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PSD2 requires two-factor authentication, which they call strong customer authentication (SCA). However, there is a “delegated regulation” 2018/389, Article 10, which adds an exception that SCA is not required to view account information, specifically the account balance and transactions from the last 90 days.

That article also has an exception to the exception stating:

  1. For the purpose of paragraph 1, payment service providers shall not be exempted from the application of strong customer authentication where either of the following condition is met:

    […]

    (b) more than 90 days have elapsed since the last time the payment service user accessed online the information specified in paragraph 1(b) and strong customer authentication was applied.

I would like to know how requiring SCA every 90 days improves security over not requiring SCA at all, at least for viewing account information.


As an example, for my bank, this means that the login to their online banking requires the second factor every 90 days. They even show a notification before the 90 days have expired so I can re-start the 90-day period early, which means that my account is always “activated”. This does not seem to be very uncommon, at least in Germany.

In fact, I feel this lessens security because the ChipTAN device that is my second factor only shows a cryptic “start code”, so I'm not sure if the action I'm authenticating is in fact a renewal of the 90-day period or something else. For example, when accessing transactions older than 90 days, I get the same “start code” prompt.

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  • Doesn't the "90 days no 2FA" only apply to access made from the same terminal? All similar systems I have seen always demand 2FA if logging in from a new terminal.
    – Ben Voigt
    Commented Mar 8, 2021 at 21:16
  • @BenVoigt Nope, at least my bank doesn't. I've found a description of this at blog.fscom.co.uk/strong-customer-authentication-the-exemptions (“Payment account information (Article 10)”), but I have no idea where to find this Article 10, e. g. in the PSD2 text at data.europa.eu/eli/dir/2015/2366/oj
    – wrtlprnft
    Commented Mar 8, 2021 at 21:43
  • @wrtlprnft: See the link in my answer below.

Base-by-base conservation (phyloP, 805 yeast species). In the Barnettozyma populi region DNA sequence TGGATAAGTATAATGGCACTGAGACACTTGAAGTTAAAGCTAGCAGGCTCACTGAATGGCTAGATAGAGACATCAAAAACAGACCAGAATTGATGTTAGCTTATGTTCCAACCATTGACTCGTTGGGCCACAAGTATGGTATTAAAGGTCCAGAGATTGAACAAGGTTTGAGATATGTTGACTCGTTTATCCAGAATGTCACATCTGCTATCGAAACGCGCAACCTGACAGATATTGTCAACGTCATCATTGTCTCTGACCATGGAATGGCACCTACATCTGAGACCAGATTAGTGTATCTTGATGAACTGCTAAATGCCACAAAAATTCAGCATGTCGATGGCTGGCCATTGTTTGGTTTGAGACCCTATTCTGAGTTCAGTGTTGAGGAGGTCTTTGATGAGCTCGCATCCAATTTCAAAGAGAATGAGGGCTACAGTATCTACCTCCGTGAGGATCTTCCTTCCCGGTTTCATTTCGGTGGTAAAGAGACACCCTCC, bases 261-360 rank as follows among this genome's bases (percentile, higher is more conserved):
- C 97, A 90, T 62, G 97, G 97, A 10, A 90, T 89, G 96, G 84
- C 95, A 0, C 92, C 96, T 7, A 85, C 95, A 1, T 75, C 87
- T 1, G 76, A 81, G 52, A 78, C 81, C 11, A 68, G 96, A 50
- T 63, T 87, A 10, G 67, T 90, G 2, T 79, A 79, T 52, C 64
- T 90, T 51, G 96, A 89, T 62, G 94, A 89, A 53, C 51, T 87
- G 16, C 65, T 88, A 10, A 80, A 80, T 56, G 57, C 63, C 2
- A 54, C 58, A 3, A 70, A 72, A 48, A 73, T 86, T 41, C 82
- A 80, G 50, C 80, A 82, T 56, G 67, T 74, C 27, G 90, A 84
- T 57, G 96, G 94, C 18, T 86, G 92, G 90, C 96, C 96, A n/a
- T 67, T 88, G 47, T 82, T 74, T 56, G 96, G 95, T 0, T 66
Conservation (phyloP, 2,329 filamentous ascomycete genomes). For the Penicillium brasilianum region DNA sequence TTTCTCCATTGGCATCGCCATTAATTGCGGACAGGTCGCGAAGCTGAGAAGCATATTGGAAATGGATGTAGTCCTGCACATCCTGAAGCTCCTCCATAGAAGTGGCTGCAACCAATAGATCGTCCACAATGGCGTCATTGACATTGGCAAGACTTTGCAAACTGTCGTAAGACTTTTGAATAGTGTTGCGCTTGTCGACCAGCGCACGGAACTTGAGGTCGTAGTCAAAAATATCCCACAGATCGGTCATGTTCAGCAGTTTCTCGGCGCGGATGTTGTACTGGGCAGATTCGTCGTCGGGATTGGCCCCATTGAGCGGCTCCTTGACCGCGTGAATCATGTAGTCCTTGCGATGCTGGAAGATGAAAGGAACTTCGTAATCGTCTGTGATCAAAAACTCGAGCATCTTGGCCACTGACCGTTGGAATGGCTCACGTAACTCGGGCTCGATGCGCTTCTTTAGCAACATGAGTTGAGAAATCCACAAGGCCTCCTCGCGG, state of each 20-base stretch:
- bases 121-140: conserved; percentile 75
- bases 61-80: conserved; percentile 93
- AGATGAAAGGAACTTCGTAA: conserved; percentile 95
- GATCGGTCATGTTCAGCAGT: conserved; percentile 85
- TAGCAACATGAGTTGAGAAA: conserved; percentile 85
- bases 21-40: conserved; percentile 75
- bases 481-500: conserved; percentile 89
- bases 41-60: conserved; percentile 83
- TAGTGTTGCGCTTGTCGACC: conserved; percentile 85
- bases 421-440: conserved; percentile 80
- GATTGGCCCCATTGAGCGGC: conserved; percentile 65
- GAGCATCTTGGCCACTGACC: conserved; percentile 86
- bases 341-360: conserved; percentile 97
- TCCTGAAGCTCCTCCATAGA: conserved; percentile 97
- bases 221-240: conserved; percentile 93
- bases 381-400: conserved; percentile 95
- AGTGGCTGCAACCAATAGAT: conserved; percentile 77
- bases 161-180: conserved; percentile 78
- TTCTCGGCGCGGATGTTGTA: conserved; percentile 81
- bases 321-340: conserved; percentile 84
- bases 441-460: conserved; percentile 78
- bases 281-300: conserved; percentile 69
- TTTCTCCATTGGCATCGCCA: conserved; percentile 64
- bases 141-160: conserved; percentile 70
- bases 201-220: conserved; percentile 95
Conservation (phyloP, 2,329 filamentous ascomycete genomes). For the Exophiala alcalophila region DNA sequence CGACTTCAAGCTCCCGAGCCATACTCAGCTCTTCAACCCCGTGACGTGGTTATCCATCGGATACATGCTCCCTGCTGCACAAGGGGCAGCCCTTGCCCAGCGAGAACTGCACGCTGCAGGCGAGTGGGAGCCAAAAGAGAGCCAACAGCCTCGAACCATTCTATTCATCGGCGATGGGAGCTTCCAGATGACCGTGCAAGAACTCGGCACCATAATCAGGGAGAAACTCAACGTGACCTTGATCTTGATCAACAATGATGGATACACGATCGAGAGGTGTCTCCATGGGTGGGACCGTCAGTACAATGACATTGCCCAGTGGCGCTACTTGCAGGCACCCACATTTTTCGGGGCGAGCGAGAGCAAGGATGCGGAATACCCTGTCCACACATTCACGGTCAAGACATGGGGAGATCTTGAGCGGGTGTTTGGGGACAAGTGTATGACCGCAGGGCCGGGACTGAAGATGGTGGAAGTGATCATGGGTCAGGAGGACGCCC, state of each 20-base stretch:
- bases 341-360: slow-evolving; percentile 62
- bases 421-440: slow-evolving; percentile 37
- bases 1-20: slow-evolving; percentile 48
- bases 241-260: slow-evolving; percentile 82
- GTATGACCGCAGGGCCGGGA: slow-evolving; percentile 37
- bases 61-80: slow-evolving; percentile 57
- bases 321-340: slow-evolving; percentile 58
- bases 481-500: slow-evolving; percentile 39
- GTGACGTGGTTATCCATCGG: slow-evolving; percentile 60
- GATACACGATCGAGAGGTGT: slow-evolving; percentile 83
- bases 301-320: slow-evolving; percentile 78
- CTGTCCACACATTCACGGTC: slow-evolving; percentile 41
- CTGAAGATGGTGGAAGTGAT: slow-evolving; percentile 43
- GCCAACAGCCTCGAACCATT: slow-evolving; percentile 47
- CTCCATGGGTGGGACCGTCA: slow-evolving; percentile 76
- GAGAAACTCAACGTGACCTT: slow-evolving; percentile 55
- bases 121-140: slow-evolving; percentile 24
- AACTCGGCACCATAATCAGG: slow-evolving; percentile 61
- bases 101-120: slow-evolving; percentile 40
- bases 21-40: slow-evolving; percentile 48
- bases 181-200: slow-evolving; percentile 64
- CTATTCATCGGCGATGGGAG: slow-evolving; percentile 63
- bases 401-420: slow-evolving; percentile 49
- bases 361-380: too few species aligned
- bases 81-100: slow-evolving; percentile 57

– mentallurg
    Commented Mar 9, 2021 at 0:22

1 Answer 1

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TLDR:

  • If the bank is requiring 2FA every 90 days for login only, but requires it for every payment (see exceptions below, e.g. recurrent payments to the same receiver), then your bank seems to seek for balance between security and friendliness, and seems to be compliant with PSD2.
  • If the bank requires 2FA once every 90 days also for payments, then this very probably violates the PSD2 requirements and does not improve security.

Details:

The PSD2 defines what operations have higher risks and need a "strong customer authentication".

Where payment service providers apply strong customer authentication in accordance with Article 97(1) of Directive (EU) 2015/2366, the authentication shall be based on two or more elements which are categorised as knowledge, possession and inherence and shall result in the generation of an authentication code.

To put it simple, "strong customer authentication" is a multi-factor authentication, 2FA or stronger.

Mainly, this "strong customer authentication" is applicable to payments:

The requirements of strong customer authentication apply to payments initiated by the payer...

More security often means less friendliness and worse user experience. The PSD2 tries to find a balance.

... exemptions to the principle of strong customer authentication have been defined based on the level of risk, amount, recurrence and the payment channel used for the execution of the payment transaction.

Try to travel to Afghanistan or Marocco and login to your account. Very probably you will be asked for 2FA. Why? Because the rule above was applied: You are using other channel that has higher risk compared to access from your country.

The rule above defines basic principles. Briefly: risk estimation should take into account many different factors.